Bush and others who believe that tax cuts pay for themselves are skewered by critics.
At his Sept. 21 press conference, President Bush declared himself a "supply-sider," that is, someone who stresses the ability of tax cuts to encourage people to produce more goods and services and use resources efficiently.
The reaction by pundits wasn't so dramatic as when President Nixon told ABC's Howard K. Smith in early 1971, "I am now a Keynesian in economics."
Mr. Nixon was explaining his plan to propose a new federal budget that would wind up in the red. It was a fiscal policy John Maynard Keynes, a famed British economist, would likely have urged to stimulate a lagging economy. But it shocked the conservatives of Nixon's day. They charged him with being a "liberal," almost a naughty word to them.
Mr. Bush's statement is probably no surprise to today's moderate conservatives. They know that Bush encouraged a Republican-led Congress to pass six major tax cuts in the past six years, using the supply-side argument that the result would be faster economic growth and a more rapid increase in federal revenues. But conservatives aren't happy with huge annual deficits that have piled up during his White House watch, pushing the total outstanding federal debt to $9 trillion.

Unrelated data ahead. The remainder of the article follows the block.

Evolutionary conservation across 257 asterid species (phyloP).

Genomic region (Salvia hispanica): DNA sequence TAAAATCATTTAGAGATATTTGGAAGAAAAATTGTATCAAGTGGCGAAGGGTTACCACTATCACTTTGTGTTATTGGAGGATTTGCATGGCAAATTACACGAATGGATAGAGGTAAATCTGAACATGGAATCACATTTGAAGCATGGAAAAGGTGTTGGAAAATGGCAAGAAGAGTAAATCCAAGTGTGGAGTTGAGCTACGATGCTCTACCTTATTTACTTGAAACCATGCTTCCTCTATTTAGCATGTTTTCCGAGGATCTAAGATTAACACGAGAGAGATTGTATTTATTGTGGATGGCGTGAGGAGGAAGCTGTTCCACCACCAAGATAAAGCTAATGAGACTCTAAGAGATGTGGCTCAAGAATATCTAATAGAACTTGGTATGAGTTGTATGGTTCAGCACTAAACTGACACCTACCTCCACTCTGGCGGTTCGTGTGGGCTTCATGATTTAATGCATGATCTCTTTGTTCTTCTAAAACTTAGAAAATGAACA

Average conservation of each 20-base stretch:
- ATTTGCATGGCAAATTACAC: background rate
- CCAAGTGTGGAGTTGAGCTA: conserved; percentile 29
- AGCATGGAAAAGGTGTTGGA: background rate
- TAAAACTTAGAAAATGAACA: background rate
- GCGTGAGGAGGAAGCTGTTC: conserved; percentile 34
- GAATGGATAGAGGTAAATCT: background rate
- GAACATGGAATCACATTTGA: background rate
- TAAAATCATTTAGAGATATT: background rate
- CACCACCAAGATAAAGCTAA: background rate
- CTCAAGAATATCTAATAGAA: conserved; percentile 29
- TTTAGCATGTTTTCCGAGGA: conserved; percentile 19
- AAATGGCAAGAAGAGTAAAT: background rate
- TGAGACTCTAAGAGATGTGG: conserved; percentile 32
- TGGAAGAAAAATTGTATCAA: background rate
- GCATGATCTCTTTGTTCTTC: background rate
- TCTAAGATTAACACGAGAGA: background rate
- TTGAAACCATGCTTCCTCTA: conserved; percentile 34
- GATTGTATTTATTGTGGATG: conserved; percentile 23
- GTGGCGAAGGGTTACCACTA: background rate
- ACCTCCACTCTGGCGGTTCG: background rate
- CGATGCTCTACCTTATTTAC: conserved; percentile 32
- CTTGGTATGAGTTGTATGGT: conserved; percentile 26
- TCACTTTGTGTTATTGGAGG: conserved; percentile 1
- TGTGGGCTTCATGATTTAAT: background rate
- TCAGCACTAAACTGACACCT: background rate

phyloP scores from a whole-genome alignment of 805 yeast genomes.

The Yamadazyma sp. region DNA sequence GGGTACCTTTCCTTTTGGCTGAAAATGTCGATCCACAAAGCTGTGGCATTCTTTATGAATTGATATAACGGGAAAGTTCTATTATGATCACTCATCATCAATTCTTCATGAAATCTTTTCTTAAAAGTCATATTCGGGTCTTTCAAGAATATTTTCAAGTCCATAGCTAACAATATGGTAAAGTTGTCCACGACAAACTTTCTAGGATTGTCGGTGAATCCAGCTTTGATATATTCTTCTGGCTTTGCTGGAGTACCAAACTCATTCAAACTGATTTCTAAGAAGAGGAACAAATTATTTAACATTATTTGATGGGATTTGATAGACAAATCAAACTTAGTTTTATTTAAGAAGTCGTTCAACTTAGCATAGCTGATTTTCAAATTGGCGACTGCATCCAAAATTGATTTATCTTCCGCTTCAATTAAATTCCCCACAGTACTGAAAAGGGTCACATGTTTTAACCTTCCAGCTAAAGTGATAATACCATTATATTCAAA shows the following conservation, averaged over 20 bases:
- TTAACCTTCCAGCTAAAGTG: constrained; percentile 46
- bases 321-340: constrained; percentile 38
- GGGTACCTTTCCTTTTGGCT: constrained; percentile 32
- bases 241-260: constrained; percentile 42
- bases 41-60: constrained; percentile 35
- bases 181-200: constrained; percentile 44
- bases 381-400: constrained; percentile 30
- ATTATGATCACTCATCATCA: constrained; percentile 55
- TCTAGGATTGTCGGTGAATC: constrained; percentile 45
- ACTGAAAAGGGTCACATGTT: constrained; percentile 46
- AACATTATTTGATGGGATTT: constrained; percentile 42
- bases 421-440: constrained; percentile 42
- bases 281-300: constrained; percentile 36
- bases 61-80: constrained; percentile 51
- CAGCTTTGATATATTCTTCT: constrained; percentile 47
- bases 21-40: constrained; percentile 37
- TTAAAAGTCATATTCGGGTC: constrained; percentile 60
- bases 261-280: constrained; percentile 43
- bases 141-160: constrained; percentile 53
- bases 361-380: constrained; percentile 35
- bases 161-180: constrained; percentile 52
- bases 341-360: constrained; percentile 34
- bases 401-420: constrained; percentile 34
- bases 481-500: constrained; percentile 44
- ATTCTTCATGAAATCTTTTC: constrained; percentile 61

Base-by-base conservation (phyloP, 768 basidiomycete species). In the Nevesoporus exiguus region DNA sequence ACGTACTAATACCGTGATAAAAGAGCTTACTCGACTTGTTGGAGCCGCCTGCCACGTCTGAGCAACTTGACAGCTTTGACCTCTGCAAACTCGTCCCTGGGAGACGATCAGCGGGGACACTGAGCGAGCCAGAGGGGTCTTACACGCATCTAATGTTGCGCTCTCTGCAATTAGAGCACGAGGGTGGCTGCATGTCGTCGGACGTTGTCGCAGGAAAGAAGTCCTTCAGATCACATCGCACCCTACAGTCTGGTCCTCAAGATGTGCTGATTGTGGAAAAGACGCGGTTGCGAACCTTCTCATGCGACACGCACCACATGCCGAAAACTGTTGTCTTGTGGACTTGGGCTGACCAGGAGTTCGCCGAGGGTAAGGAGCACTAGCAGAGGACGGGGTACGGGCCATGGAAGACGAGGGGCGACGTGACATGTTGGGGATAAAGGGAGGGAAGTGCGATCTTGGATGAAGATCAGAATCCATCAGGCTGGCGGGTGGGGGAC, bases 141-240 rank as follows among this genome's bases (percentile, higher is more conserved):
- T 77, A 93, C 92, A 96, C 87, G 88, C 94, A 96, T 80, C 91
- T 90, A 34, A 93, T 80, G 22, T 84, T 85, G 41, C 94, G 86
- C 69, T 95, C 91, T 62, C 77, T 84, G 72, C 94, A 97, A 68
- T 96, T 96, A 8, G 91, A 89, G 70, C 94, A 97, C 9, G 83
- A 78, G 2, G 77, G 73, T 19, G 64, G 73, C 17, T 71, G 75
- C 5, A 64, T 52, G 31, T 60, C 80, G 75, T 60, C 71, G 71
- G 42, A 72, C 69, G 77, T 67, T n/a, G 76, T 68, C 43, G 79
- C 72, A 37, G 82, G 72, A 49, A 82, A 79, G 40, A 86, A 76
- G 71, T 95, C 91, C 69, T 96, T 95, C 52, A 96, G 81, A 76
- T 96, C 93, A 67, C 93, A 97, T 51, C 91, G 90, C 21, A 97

After all, Bush, Vice President Dick Cheney, and the Senate Republican majority leader Bill Frist had held that the tax cuts would pay for themselves. In a speech last year, Bush said, "You cut taxes, and the tax revenues increase."
To Jonathan Chait, who writes the TRB column for The New Republic, the president's declaration was probably a delight. His just-published book attacks supply-side economics, and there is nothing like controversy to stimulate sales.